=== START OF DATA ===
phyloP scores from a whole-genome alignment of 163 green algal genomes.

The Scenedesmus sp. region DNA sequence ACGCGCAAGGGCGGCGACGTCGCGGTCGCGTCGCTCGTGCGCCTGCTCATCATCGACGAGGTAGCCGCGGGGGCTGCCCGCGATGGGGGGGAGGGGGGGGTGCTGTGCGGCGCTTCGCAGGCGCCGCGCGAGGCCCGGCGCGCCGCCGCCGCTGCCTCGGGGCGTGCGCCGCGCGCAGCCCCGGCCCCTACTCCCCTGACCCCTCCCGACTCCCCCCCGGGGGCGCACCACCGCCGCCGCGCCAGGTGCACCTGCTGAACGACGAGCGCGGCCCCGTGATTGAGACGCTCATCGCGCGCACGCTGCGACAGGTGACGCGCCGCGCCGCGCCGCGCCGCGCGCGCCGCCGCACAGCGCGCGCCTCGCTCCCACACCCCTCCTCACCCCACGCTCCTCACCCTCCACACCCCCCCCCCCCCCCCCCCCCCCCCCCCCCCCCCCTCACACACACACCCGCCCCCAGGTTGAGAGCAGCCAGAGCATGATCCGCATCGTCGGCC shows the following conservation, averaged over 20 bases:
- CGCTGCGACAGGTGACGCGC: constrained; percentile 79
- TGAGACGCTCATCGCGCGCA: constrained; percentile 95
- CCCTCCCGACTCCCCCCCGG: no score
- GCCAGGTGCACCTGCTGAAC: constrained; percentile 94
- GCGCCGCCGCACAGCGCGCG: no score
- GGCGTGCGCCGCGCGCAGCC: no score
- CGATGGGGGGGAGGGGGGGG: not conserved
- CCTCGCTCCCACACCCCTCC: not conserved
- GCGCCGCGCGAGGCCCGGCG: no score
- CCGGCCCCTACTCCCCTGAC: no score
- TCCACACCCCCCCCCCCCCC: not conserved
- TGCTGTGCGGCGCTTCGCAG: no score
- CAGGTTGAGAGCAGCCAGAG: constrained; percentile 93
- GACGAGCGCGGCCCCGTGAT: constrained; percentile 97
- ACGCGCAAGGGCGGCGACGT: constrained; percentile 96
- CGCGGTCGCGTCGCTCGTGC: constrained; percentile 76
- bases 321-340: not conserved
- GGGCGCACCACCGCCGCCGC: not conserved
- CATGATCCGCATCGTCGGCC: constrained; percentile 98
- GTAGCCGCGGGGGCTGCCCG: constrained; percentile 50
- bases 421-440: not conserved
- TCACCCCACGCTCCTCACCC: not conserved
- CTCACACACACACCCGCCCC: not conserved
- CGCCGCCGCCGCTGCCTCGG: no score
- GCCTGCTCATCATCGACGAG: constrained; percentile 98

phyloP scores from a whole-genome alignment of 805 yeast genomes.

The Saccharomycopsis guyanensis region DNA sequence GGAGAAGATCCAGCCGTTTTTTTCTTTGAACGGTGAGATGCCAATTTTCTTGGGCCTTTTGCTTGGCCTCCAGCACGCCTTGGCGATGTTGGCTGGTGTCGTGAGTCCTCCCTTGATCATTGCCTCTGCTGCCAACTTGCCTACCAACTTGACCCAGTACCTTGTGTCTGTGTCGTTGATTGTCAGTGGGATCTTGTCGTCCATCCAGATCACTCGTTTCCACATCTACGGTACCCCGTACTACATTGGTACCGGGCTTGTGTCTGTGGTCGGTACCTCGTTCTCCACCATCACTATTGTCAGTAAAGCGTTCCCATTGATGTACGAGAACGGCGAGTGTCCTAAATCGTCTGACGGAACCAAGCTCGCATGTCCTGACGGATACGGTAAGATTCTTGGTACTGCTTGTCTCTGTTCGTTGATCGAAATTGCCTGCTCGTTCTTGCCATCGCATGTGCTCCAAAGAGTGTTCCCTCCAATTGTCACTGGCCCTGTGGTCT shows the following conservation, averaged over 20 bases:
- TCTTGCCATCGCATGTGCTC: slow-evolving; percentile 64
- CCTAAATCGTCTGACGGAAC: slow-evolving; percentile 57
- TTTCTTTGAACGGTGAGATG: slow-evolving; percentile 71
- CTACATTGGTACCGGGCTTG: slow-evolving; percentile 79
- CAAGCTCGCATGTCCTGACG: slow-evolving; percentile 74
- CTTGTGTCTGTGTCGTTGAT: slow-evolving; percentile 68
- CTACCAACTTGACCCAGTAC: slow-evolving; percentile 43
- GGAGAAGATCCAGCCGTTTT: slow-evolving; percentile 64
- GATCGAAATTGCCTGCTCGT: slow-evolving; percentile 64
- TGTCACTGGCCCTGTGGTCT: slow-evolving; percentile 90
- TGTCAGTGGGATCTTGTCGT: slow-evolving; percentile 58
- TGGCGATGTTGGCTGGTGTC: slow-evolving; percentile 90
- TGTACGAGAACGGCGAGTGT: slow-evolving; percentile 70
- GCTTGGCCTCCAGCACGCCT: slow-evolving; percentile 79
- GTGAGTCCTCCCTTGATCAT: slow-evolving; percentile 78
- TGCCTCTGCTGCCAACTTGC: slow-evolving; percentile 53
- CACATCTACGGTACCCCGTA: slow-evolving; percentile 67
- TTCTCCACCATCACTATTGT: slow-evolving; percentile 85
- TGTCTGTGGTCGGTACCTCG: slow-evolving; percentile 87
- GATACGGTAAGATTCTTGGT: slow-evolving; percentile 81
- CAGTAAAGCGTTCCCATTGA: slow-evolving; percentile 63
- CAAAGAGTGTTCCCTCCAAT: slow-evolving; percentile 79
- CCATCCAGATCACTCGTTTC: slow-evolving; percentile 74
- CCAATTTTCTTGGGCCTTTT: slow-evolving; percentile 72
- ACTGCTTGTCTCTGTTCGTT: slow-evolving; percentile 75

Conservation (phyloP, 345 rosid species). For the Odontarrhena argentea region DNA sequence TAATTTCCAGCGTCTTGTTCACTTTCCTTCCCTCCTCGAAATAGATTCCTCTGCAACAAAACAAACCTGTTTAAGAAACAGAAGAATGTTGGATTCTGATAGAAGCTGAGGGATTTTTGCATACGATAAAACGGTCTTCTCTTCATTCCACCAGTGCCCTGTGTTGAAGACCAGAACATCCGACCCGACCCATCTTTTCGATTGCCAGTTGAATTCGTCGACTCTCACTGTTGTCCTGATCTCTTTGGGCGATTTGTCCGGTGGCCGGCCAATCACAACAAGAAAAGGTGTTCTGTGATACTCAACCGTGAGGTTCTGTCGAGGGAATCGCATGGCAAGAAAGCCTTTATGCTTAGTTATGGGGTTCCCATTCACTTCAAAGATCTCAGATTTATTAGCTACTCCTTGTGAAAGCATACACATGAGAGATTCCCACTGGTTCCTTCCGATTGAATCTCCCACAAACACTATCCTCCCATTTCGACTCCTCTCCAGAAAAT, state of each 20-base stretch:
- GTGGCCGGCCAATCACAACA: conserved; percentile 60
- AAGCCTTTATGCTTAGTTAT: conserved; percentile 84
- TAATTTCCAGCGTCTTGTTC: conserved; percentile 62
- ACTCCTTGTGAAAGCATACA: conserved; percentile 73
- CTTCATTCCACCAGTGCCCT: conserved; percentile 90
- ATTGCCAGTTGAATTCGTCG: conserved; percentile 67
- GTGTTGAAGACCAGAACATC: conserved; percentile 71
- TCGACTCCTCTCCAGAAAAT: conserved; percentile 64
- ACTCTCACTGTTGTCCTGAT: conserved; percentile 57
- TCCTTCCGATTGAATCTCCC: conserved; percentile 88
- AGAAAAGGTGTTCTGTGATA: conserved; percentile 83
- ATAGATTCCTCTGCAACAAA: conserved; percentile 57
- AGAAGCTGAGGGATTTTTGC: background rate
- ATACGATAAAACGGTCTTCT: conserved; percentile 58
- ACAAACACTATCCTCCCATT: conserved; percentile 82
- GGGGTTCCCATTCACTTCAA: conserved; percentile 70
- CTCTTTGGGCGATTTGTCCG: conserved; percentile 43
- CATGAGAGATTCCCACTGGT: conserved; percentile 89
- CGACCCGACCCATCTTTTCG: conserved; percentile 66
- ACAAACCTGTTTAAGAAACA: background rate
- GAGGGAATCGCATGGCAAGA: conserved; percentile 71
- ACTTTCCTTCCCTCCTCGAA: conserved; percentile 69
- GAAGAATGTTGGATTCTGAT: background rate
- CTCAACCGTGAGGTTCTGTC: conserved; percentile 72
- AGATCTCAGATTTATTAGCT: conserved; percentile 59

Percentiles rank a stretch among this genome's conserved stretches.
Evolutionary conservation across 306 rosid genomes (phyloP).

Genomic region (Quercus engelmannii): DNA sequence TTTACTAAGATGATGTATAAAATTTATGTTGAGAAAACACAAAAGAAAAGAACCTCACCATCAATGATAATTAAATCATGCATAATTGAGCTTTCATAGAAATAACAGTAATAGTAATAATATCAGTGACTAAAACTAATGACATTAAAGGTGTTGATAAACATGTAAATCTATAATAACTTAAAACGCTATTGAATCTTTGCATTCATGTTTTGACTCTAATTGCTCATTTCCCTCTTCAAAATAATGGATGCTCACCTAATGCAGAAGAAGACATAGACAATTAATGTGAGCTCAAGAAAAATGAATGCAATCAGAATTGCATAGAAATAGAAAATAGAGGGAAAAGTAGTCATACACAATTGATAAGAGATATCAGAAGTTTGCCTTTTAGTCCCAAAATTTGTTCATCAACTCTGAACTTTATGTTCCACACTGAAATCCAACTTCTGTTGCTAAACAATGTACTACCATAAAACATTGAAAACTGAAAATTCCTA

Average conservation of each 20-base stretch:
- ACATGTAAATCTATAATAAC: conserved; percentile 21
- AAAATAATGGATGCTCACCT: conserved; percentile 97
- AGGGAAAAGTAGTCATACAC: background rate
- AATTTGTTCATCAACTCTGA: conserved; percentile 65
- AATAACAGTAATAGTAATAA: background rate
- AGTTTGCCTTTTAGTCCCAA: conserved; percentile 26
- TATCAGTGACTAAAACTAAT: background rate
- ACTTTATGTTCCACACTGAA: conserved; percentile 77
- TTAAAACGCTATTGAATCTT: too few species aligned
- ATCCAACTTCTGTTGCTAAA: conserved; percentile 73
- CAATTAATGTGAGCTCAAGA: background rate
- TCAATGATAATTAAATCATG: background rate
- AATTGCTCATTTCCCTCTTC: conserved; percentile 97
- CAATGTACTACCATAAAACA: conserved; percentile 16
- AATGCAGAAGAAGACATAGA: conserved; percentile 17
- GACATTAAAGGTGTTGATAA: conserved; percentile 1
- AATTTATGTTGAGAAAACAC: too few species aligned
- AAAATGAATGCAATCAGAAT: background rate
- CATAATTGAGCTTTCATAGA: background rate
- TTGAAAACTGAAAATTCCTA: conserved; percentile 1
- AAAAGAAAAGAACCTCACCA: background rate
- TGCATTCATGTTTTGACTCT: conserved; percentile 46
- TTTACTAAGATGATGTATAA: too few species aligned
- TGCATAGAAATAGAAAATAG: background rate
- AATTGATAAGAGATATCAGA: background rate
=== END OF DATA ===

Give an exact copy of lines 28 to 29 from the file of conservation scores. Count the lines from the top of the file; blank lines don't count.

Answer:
phyloP scores from a whole-genome alignment of 805 yeast genomes.

The Saccharomycopsis guyanensis region DNA sequence GGAGAAGATCCAGCCGTTTTTTTCTTTGAACGGTGAGATGCCAATTTTCTTGGGCCTTTTGCTTGGCCTCCAGCACGCCTTGGCGATGTTGGCTGGTGTCGTGAGTCCTCCCTTGATCATTGCCTCTGCTGCCAACTTGCCTACCAACTTGACCCAGTACCTTGTGTCTGTGTCGTTGATTGTCAGTGGGATCTTGTCGTCCATCCAGATCACTCGTTTCCACATCTACGGTACCCCGTACTACATTGGTACCGGGCTTGTGTCTGTGGTCGGTACCTCGTTCTCCACCATCACTATTGTCAGTAAAGCGTTCCCATTGATGTACGAGAACGGCGAGTGTCCTAAATCGTCTGACGGAACCAAGCTCGCATGTCCTGACGGATACGGTAAGATTCTTGGTACTGCTTGTCTCTGTTCGTTGATCGAAATTGCCTGCTCGTTCTTGCCATCGCATGTGCTCCAAAGAGTGTTCCCTCCAATTGTCACTGGCCCTGTGGTCT shows the following conservation, averaged over 20 bases: